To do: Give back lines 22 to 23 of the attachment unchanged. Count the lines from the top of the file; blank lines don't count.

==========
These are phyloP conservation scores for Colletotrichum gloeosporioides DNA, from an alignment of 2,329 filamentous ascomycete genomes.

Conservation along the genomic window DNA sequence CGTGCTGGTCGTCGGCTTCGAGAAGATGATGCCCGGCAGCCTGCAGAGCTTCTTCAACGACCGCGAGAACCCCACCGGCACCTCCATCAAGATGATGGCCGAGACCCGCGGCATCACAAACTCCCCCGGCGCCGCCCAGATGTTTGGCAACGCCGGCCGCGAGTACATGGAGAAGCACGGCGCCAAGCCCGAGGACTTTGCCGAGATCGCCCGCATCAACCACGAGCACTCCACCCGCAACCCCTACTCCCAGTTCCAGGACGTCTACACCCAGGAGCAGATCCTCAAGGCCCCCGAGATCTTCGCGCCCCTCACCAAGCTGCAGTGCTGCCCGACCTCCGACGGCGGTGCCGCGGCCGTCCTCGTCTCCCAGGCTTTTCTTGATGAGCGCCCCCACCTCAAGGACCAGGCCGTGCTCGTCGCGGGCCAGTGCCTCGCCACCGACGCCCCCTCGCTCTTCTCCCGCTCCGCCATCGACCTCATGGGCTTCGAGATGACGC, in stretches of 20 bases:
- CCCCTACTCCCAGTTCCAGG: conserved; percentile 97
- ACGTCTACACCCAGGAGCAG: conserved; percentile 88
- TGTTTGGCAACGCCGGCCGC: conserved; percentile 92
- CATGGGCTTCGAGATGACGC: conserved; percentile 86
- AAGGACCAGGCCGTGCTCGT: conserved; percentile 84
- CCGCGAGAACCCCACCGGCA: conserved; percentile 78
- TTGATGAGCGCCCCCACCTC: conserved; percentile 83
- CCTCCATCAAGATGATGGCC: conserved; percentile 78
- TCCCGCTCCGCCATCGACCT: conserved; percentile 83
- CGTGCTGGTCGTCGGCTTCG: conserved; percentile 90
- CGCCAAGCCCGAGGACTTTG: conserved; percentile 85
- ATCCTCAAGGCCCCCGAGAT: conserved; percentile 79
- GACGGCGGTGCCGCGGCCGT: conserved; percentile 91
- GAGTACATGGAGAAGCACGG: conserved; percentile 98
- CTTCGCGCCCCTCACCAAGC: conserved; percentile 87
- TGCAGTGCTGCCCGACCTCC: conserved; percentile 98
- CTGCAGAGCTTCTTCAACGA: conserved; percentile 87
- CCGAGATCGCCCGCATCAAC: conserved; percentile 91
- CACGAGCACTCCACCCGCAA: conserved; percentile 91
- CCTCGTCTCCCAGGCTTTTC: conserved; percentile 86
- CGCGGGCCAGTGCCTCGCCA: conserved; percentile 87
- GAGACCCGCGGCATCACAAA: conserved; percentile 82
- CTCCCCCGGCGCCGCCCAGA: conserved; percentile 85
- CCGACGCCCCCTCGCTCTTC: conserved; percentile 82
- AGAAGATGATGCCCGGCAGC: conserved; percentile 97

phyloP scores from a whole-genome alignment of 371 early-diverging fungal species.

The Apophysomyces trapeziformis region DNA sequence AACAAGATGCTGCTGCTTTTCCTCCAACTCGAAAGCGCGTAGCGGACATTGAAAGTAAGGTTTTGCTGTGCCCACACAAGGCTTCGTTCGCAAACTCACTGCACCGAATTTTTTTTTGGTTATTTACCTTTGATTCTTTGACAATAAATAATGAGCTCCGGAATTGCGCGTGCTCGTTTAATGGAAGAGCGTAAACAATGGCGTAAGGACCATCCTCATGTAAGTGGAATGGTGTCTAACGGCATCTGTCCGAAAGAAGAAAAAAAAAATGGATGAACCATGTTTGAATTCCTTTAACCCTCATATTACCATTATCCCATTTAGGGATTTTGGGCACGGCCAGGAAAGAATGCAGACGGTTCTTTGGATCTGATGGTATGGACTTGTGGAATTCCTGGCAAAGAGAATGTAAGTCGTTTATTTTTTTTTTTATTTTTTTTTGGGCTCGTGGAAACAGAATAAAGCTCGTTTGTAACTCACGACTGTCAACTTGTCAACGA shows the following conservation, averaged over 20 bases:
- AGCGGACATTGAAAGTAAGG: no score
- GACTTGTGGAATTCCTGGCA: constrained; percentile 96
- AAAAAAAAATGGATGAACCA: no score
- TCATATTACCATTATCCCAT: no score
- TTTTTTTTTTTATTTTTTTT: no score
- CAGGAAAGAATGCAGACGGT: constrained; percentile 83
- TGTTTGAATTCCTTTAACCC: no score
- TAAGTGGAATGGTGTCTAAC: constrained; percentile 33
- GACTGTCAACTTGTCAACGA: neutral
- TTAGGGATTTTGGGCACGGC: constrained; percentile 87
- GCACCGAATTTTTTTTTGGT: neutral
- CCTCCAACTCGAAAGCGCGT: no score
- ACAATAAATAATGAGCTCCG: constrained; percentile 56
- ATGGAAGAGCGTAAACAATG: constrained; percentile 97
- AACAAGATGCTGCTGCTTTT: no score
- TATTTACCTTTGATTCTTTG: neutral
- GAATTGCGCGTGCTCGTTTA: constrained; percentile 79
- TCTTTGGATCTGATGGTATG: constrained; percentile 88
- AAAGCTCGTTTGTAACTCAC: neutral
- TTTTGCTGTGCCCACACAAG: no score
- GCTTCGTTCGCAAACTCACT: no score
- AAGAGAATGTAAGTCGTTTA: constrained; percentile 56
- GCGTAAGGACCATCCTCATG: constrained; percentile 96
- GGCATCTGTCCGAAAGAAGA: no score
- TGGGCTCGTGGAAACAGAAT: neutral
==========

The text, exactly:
- CCTCGTCTCCCAGGCTTTTC: conserved; percentile 86
- CGCGGGCCAGTGCCTCGCCA: conserved; percentile 87